• interim milestones; and
  • actionable steps the organisation intends to take to hit those targets and milestones.

Key to the success of the Disclosure Framework is its consistency with international standards.


The ISSB has adopted IFRS-S1 and IFRS-S2 which serve as the global baseline of sustainability disclosures for capital markets.

IFRS-S2 requires an entity to disclose “[any] climate-related transition plan [it] has”.

The TPT builds on the work of the ISSB and supports compliance with IFRS S2.

Disclosure Framework

Pursuant to that, the TPT has developed a sector-neutral Disclosure Framework alongside sector-neutral Guidance and Sector Guidance covering 40 sectors (to be published in November 2023).  The latter includes “real economy sub-sectors” such as utilities and power, food and beverage and oil and gas and “finance sub-sectors” (e.g. banking, asset management etc).

The Disclosure Framework applies three guiding principles:

  • Ambition – i.e. what are the organisation’s main strategic aims and business model;
  • Action – i.e. what policies will it apply to achieve these aims and what resources will be made available; and how will the organisation engage with stakeholders; and
  • Accountability – targets (including interim targets) and governance issues (e.g. Board oversight and upskilling).

What are the next steps?

Some organisations have already produced initial Transition Plans and these provide a useful model for other organisations embarking on the next steps in their journey to net zero.  In November 2023, the TPT will publish sector-specific guidance on transition planning and in Q4 of 2024 the UK Government will consult on transition plan requirements.

Brazil’s draft Sustainable Taxonomy Action Plan (the Action Plan), prepared by the Ministry of Finance, is currently under public consultation and receiving contributions and comments for its improvement. The deadline for taking part in the public consultation is October 20, 2023.

The development of a sustainable taxonomy seeks to address Brazil’s main environmental and social challenges, taking into account its commitments, objectives and priority plans. Consisting of a classification system that defines, on a scientific basis, activities, assets and/or categories of projects that contribute to climate, environmental and/or social objectives, taxonomies provide a common terminology for companies, financial institutions, and investors to manage investment decisions, as well as for regulators, governments, and other stakeholders to develop public policies. Also, they are essential for increasing transparency of information on sustainable economic and financial activities. According to the International Capital Market Association (ICMA), they provide specific criteria and indicators that make it possible to assess whether an activity contributes to sustainability and/or the transition to a sustainable economy.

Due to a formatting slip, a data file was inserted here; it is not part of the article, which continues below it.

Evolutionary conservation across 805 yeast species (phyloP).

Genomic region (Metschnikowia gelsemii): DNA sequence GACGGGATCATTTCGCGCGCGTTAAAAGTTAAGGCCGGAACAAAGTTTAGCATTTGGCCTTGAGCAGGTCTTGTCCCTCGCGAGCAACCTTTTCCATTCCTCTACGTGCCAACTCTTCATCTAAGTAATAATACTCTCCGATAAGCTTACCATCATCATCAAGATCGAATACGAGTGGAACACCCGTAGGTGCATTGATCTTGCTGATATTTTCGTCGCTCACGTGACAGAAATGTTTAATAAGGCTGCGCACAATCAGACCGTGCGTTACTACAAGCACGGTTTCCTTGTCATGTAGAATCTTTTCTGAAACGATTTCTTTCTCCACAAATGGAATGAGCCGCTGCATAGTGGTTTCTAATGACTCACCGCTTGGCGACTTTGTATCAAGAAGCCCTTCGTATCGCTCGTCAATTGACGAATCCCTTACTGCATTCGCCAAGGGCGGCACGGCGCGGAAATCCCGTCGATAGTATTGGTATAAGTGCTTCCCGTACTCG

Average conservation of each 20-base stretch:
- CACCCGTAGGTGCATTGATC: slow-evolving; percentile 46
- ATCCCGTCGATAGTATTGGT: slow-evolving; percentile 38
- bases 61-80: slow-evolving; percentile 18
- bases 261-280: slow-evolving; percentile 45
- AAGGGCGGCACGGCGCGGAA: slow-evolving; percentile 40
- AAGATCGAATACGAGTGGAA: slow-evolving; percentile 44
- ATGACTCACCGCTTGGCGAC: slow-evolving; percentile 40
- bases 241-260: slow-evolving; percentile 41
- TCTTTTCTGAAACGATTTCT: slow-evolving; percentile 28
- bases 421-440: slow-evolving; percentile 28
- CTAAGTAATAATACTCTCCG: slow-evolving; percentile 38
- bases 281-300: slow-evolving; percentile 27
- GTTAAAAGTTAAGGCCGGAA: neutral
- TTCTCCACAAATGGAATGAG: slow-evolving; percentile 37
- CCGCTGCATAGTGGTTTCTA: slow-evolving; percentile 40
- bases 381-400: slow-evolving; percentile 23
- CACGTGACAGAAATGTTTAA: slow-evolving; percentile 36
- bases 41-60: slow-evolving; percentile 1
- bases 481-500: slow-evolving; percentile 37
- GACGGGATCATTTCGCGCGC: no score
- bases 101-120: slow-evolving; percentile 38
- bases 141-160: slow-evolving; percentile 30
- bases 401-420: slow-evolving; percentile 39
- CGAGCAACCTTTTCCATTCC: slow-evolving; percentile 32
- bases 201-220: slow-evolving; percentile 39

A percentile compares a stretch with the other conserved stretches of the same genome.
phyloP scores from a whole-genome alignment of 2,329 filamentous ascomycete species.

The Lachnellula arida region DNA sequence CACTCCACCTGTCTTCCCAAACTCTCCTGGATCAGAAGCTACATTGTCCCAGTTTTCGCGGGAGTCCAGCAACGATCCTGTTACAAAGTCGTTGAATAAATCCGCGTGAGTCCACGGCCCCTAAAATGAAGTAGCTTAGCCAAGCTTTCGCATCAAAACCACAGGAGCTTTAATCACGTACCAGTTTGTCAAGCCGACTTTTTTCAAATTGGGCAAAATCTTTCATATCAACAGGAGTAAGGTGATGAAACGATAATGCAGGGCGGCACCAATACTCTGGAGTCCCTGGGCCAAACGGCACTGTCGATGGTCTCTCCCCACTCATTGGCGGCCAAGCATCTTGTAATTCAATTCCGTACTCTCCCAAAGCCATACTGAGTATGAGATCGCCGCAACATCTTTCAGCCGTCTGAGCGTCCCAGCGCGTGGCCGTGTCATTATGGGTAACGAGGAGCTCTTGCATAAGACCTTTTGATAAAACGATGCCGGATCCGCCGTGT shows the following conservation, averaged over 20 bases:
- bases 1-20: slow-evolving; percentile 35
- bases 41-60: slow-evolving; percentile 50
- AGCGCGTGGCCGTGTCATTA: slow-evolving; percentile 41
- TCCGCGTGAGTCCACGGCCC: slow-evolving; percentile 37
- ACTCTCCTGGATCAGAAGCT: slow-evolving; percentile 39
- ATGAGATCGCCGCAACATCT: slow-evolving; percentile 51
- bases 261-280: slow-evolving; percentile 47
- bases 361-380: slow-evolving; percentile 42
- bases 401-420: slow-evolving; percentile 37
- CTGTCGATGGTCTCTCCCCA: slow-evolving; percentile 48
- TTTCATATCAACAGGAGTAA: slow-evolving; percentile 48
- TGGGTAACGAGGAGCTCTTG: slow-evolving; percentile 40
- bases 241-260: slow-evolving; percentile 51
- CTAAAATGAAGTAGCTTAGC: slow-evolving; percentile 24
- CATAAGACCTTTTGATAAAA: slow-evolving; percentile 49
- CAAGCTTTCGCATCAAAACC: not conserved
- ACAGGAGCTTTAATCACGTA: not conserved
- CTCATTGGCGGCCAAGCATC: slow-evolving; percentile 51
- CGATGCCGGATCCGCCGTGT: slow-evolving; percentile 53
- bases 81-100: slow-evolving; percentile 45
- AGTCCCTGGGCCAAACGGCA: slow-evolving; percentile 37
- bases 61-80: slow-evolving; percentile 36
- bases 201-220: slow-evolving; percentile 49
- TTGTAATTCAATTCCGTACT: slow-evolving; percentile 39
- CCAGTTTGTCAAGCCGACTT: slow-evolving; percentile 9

The Action Plan addresses several topics:

  • discusses the landscape of sustainable finance in the world, with a focus on international commitments;
  • lists domestic and international taxonomy initiatives;
  • explains the strategic, environmental and social objectives intended for the Brazilian taxonomy;
  • presents the international commitments and national legislation linked to the taxonomy; and
  • highlights the design of the taxonomy by explaining how its objectives are articulated and which principles and definitions are used for its construction.

The Action Plan is particularly important to the private sector, as it includes, among other objectives, climate change mitigation and adaptation covering the following sectors:

  1. agribusiness;
  2. extractive industries;
  3. industries;
  4. electricity and gas;
  5. water, sanitation, waste management and decontamination;
  6. construction;
  7. transport and storage; and
  8. social services.

The ongoing public consultation is an opportunity for stakeholders, including companies, financial institutions, investors, and society in general, to contribute with suggestions and feedback on the Action Plan, to help shape the guidelines that are expected to steer investments and policies in Brazil going forward, to influence the regulations, and to better understand sustainability criteria. In addition, for companies, alignment with the taxonomy creates potential to attract investments, improve market competitiveness, reduce legal risks and enhance sustainable transparency practices.

Tauil & Chequer’s Environmental Practice is ready to help should you need any assistance or advice in taking part in the public consultation process.